Kamaru Usman is fighting for legacy at UFC 286

Trevor Wittman had a question for former pound-for-pound No. 1 Kamaru Usman following Usman’s KO loss to Leon Edwards at UFC 278 last August: Why did he slow down on the final lap?

Seven months ago, Usman (20-2) was close to beating Anderson Silva’s UFC record of 16 straight wins when Edwards (20-3) landed a nice headbutt in the last minute. That kick will forever be remembered as one of the greatest comebacks in UFC history and set the stage for an immediate title rematch at UFC 286 this weekend in Edwards’ backyard in London.

Wittman, Usman’s head coach for the past two years, didn’t necessarily see the kick coming – but he did notice the space Usman suddenly seemed to be giving his opponent. Edwards clearly lost and appeared to have settled for a decision loss. The UFC commentary team saw it. Edward’s own corner saw it. Wittman saw it too, but still recognized Edwards as a threat. After all, it’s a fight and there’s always a threat. And at that moment, Usman gave this threat more room than the game plan indicated.

“I was like, ‘What’s he doing? Is he tired? Is the altitude affecting him?'” Wittman told ESPN. “I had to ask him [at some point after the fight]but I wanted to give him some time first.”

As it turned out, Wittman didn’t have to ask. After the loss in Salt Lake City, the two drove back to Wittman’s home in Denver together. Halfway through the eight-hour drive, Usman came out with it for no reason.

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“He said, ‘I wanted the knockout,'” Wittman said. “Once you get that one-punch knockout like Kamaru had with Jorge Masvidal, you get hooked on it. He stopped fighting and started scoring a knockout and that’s not him.”

Going into Saturday’s trilogy fight, it’s impossible to overstate what’s at stake for Usman. Remember Usman did it 56 seconds from tying what may be the greatest record in UFC history. He was widely regarded as the #1 pound-for-pound fighter in the world. It would have been his sixth defense of the UFC welterweight title, and he likely would have gained weight to fight for a second belt this year. Maybe he would have gone up two weight classes.

Now, almost eight years after he first defeated Edwards, he faces a scenario where he could lose to the same man in back-to-back bouts – a blow that would threaten his grip on even the greatest welterweight of his era. That’s a huge difference in heritage made possible by a single mistake.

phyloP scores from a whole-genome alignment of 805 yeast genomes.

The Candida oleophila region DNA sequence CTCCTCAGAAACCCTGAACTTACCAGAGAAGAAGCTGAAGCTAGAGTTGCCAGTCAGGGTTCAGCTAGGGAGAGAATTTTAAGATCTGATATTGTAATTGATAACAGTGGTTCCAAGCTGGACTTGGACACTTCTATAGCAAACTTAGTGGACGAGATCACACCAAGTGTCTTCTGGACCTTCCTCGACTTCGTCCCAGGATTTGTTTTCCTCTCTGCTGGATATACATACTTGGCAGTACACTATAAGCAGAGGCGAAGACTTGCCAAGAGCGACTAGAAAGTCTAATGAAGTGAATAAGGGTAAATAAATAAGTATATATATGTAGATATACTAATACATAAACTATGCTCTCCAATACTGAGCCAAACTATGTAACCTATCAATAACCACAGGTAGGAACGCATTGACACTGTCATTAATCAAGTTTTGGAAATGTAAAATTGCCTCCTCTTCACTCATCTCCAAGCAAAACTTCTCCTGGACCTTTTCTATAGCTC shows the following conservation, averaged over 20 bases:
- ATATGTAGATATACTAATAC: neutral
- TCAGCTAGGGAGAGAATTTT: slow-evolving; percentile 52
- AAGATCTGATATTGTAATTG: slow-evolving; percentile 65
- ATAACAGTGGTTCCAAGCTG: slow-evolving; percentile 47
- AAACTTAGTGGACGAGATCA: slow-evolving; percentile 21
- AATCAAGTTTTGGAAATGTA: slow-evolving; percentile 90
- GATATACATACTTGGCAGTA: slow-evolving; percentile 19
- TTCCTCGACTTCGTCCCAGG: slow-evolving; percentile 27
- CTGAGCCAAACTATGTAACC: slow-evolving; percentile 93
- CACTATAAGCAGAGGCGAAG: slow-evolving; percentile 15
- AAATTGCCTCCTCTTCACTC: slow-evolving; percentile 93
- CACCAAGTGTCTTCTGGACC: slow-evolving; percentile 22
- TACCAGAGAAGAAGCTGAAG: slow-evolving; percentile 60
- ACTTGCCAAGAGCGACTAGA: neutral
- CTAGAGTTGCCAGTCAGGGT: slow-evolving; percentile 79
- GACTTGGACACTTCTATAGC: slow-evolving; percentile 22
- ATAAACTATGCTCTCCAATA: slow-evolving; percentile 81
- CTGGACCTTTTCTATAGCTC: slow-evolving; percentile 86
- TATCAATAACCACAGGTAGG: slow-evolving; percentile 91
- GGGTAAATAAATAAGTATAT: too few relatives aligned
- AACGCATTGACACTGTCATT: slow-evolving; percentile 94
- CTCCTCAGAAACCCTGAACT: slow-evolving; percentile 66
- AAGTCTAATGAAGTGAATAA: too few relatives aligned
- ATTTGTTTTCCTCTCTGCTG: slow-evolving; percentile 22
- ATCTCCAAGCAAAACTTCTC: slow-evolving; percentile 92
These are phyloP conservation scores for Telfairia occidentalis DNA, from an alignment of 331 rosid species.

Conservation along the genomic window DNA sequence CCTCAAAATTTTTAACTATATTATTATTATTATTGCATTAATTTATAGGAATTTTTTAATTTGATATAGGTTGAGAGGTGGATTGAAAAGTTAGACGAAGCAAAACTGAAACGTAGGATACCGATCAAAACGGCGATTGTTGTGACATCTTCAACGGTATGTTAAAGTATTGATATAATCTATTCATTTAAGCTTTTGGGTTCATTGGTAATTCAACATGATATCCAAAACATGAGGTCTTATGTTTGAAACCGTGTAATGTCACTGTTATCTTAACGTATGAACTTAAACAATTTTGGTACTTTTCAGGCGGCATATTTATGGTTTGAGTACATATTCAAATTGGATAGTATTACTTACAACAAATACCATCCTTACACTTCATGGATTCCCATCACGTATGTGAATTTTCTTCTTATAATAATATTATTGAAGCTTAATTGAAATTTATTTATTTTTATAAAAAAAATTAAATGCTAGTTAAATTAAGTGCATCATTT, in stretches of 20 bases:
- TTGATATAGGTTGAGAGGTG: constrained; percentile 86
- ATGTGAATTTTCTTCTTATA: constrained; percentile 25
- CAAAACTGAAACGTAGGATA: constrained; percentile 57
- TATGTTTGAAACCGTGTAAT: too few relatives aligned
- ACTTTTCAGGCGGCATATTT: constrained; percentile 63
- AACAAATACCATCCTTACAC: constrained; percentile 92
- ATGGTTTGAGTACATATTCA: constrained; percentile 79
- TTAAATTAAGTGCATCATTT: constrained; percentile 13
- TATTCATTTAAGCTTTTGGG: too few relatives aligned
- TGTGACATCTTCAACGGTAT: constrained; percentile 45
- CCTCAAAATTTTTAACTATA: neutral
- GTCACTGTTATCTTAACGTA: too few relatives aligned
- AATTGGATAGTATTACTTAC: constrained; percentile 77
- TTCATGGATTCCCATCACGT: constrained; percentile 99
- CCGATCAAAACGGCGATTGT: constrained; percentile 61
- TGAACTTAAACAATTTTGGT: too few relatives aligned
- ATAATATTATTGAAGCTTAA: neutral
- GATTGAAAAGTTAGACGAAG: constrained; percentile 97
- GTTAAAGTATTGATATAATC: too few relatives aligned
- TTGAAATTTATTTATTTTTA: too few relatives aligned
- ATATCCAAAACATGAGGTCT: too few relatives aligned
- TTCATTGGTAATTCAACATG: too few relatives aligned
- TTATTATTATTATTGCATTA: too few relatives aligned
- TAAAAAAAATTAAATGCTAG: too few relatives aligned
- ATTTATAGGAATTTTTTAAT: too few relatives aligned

“I love how quickly things can change in this sport when I… regard it,” Usman joked to ESPN. “But I don’t love it when I’m a part of it.”

Despite what’s at stake, Usman says he’s under less pressure in this fight than before now that the weight of the title and historic winning streak are gone. But there are small hints of a possibly different approach. For one, Usman, who is usually very media-friendly, urged his manager, Ali Abdelaziz, to turn down virtually all interview requests during his camp.

“When you’re on the come-up, your only job is going to the gym, and then you’re catching up, you’re creating ground,” Usman said. “When you’re a champion, you have to do this, this, and that, and it’s just a lot of noise. Obviously, the loss has silenced a lot of that, and I’ve decided to keep that silence during my preparation.”

Being a champion comes with these additional responsibilities. Usman took it a step further and invested in his brand on the big screen by playing a role in Black Panther: Wakanda Forever. He had sponsors and rose above the Octagon.

“There was a little moment where I was like, ‘Man, I just want this noise to quiet down,'” Usman told the DC & RC show on Wednesday. “This has given me an opportunity to feel that again. Given me the opportunity to quiet the noise where only me and my daughter drove to and from the gym. Or I just drove and came back. I got this opportunity again. I feel like I’m whole and ready to go out and do a performance.”

According to Wittman, Usman also studied film a lot more. And while he used to mainly study opponents, he has put more emphasis on studying himself. What are his tendencies? What is the other side trying to exploit? What openings does he allow for something like that headbutt to happen?



UFC crowd, announcers incredulous after Leon Edwards wins title

The Salt Lake City crowd and announcers can’t believe what they see after Kamaru Usman was knocked out by Leon Edwards.

“I can’t say what Leon did was a coincidence,” Usman said. “I’m sure he’s practiced this technique before. I gave him an opportunity, and that’s ‘luck’, right? When preparation meets opportunity.”

At UFC 286, Usman is ready to give Edwards no chances. He has described this fight as a “business trip” to London. A necessary transaction that does not erase the past but has a major impact on how that past is remembered.

Perfection will never return for Usman, who was undefeated in the UFC prior to August. He’ll never be in that class of Jon Jones, Khabib Nurmagomedov, Floyd Mayweather again – essentially perfect martial artists. Does that get on his nerves, or does he like this story better?

“That’s a great question,” Usman said. “As UFC 278, I thought about it a lot. Of course, being perfect is great, but not many people can identify with that. So I just feel blessed with the opportunity that I’m in. When I first started out in MMA, I looked at the Frankie Edgar vs. Gray Maynard rivalry and I was like, ‘Man, I’d love to be a part of that.’ What I didn’t take into account is that to have a rivalry or a trilogy you have to lose. Lo and behold, I am able to do that now.

https://www.espn.com/mma/story/_/id/35871526/ufc-286-edwards-vs-usman-another-loss-leon-edwards-cost-kamaru-usman-everything Kamaru Usman is fighting for legacy at UFC 286

Emma Bowman

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